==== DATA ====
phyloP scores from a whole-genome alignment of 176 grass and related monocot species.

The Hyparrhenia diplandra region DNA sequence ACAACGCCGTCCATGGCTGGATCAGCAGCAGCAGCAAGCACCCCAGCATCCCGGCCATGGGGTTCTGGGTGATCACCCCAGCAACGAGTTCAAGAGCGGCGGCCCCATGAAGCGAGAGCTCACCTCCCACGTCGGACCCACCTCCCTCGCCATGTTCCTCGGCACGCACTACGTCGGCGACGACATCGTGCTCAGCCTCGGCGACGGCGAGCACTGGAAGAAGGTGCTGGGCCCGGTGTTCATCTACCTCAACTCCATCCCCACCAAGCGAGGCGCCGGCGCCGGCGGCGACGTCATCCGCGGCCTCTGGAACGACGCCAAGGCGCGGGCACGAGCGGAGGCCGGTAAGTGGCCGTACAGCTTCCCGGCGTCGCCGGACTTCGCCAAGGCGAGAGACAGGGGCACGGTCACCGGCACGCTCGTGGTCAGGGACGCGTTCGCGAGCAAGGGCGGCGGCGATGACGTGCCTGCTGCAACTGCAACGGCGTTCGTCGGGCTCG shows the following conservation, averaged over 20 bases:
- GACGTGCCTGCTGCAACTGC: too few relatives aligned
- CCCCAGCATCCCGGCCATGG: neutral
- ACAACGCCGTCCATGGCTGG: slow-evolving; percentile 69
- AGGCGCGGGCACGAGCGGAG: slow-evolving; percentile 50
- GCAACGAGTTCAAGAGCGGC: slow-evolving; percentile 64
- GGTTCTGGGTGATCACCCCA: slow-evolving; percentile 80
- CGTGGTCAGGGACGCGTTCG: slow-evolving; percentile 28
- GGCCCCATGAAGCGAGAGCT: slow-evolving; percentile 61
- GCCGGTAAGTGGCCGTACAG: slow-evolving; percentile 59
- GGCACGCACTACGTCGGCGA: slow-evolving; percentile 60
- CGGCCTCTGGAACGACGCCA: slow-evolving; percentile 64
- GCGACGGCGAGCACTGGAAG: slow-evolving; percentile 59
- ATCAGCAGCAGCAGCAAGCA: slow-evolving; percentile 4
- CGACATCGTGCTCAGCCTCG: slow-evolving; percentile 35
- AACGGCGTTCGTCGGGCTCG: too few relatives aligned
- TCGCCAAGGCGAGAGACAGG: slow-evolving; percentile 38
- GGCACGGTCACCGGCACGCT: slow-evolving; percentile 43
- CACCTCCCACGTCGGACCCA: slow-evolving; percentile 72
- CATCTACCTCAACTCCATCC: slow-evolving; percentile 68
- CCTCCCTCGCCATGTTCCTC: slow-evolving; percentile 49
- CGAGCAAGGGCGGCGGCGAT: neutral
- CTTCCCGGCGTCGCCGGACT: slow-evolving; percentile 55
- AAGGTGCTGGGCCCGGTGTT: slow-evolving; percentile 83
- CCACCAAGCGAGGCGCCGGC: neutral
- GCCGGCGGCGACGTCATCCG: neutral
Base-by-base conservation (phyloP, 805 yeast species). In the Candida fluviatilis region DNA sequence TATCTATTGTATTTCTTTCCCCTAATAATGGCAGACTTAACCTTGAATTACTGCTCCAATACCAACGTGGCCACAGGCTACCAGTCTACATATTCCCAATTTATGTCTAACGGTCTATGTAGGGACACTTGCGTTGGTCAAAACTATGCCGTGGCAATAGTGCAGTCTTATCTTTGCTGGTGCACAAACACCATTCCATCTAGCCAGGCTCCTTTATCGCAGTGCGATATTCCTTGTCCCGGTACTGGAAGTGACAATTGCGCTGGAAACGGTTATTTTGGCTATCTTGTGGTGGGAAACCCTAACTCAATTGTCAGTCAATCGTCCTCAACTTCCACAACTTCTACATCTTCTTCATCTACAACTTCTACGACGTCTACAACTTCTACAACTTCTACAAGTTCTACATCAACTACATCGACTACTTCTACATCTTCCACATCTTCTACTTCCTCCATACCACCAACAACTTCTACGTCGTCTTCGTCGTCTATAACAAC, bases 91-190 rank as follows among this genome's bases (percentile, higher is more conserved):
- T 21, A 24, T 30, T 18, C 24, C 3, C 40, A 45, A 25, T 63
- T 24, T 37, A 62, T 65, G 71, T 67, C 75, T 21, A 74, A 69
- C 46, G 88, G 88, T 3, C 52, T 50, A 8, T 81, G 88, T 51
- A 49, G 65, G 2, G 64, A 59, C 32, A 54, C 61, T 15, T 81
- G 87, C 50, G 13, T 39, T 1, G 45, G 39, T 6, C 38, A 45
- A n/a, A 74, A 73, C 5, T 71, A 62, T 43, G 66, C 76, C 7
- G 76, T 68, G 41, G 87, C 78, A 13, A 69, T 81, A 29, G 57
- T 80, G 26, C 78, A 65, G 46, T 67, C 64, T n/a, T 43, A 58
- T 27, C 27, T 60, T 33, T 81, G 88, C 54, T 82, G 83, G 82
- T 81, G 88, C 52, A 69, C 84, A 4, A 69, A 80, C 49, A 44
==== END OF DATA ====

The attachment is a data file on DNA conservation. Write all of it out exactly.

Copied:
phyloP scores from a whole-genome alignment of 176 grass and related monocot species.

The Hyparrhenia diplandra region DNA sequence ACAACGCCGTCCATGGCTGGATCAGCAGCAGCAGCAAGCACCCCAGCATCCCGGCCATGGGGTTCTGGGTGATCACCCCAGCAACGAGTTCAAGAGCGGCGGCCCCATGAAGCGAGAGCTCACCTCCCACGTCGGACCCACCTCCCTCGCCATGTTCCTCGGCACGCACTACGTCGGCGACGACATCGTGCTCAGCCTCGGCGACGGCGAGCACTGGAAGAAGGTGCTGGGCCCGGTGTTCATCTACCTCAACTCCATCCCCACCAAGCGAGGCGCCGGCGCCGGCGGCGACGTCATCCGCGGCCTCTGGAACGACGCCAAGGCGCGGGCACGAGCGGAGGCCGGTAAGTGGCCGTACAGCTTCCCGGCGTCGCCGGACTTCGCCAAGGCGAGAGACAGGGGCACGGTCACCGGCACGCTCGTGGTCAGGGACGCGTTCGCGAGCAAGGGCGGCGGCGATGACGTGCCTGCTGCAACTGCAACGGCGTTCGTCGGGCTCG shows the following conservation, averaged over 20 bases:
- GACGTGCCTGCTGCAACTGC: too few relatives aligned
- CCCCAGCATCCCGGCCATGG: neutral
- ACAACGCCGTCCATGGCTGG: slow-evolving; percentile 69
- AGGCGCGGGCACGAGCGGAG: slow-evolving; percentile 50
- GCAACGAGTTCAAGAGCGGC: slow-evolving; percentile 64
- GGTTCTGGGTGATCACCCCA: slow-evolving; percentile 80
- CGTGGTCAGGGACGCGTTCG: slow-evolving; percentile 28
- GGCCCCATGAAGCGAGAGCT: slow-evolving; percentile 61
- GCCGGTAAGTGGCCGTACAG: slow-evolving; percentile 59
- GGCACGCACTACGTCGGCGA: slow-evolving; percentile 60
- CGGCCTCTGGAACGACGCCA: slow-evolving; percentile 64
- GCGACGGCGAGCACTGGAAG: slow-evolving; percentile 59
- ATCAGCAGCAGCAGCAAGCA: slow-evolving; percentile 4
- CGACATCGTGCTCAGCCTCG: slow-evolving; percentile 35
- AACGGCGTTCGTCGGGCTCG: too few relatives aligned
- TCGCCAAGGCGAGAGACAGG: slow-evolving; percentile 38
- GGCACGGTCACCGGCACGCT: slow-evolving; percentile 43
- CACCTCCCACGTCGGACCCA: slow-evolving; percentile 72
- CATCTACCTCAACTCCATCC: slow-evolving; percentile 68
- CCTCCCTCGCCATGTTCCTC: slow-evolving; percentile 49
- CGAGCAAGGGCGGCGGCGAT: neutral
- CTTCCCGGCGTCGCCGGACT: slow-evolving; percentile 55
- AAGGTGCTGGGCCCGGTGTT: slow-evolving; percentile 83
- CCACCAAGCGAGGCGCCGGC: neutral
- GCCGGCGGCGACGTCATCCG: neutral
Base-by-base conservation (phyloP, 805 yeast species). In the Candida fluviatilis region DNA sequence TATCTATTGTATTTCTTTCCCCTAATAATGGCAGACTTAACCTTGAATTACTGCTCCAATACCAACGTGGCCACAGGCTACCAGTCTACATATTCCCAATTTATGTCTAACGGTCTATGTAGGGACACTTGCGTTGGTCAAAACTATGCCGTGGCAATAGTGCAGTCTTATCTTTGCTGGTGCACAAACACCATTCCATCTAGCCAGGCTCCTTTATCGCAGTGCGATATTCCTTGTCCCGGTACTGGAAGTGACAATTGCGCTGGAAACGGTTATTTTGGCTATCTTGTGGTGGGAAACCCTAACTCAATTGTCAGTCAATCGTCCTCAACTTCCACAACTTCTACATCTTCTTCATCTACAACTTCTACGACGTCTACAACTTCTACAACTTCTACAAGTTCTACATCAACTACATCGACTACTTCTACATCTTCCACATCTTCTACTTCCTCCATACCACCAACAACTTCTACGTCGTCTTCGTCGTCTATAACAAC, bases 91-190 rank as follows among this genome's bases (percentile, higher is more conserved):
- T 21, A 24, T 30, T 18, C 24, C 3, C 40, A 45, A 25, T 63
- T 24, T 37, A 62, T 65, G 71, T 67, C 75, T 21, A 74, A 69
- C 46, G 88, G 88, T 3, C 52, T 50, A 8, T 81, G 88, T 51
- A 49, G 65, G 2, G 64, A 59, C 32, A 54, C 61, T 15, T 81
- G 87, C 50, G 13, T 39, T 1, G 45, G 39, T 6, C 38, A 45
- A n/a, A 74, A 73, C 5, T 71, A 62, T 43, G 66, C 76, C 7
- G 76, T 68, G 41, G 87, C 78, A 13, A 69, T 81, A 29, G 57
- T 80, G 26, C 78, A 65, G 46, T 67, C 64, T n/a, T 43, A 58
- T 27, C 27, T 60, T 33, T 81, G 88, C 54, T 82, G 83, G 82
- T 81, G 88, C 52, A 69, C 84, A 4, A 69, A 80, C 49, A 44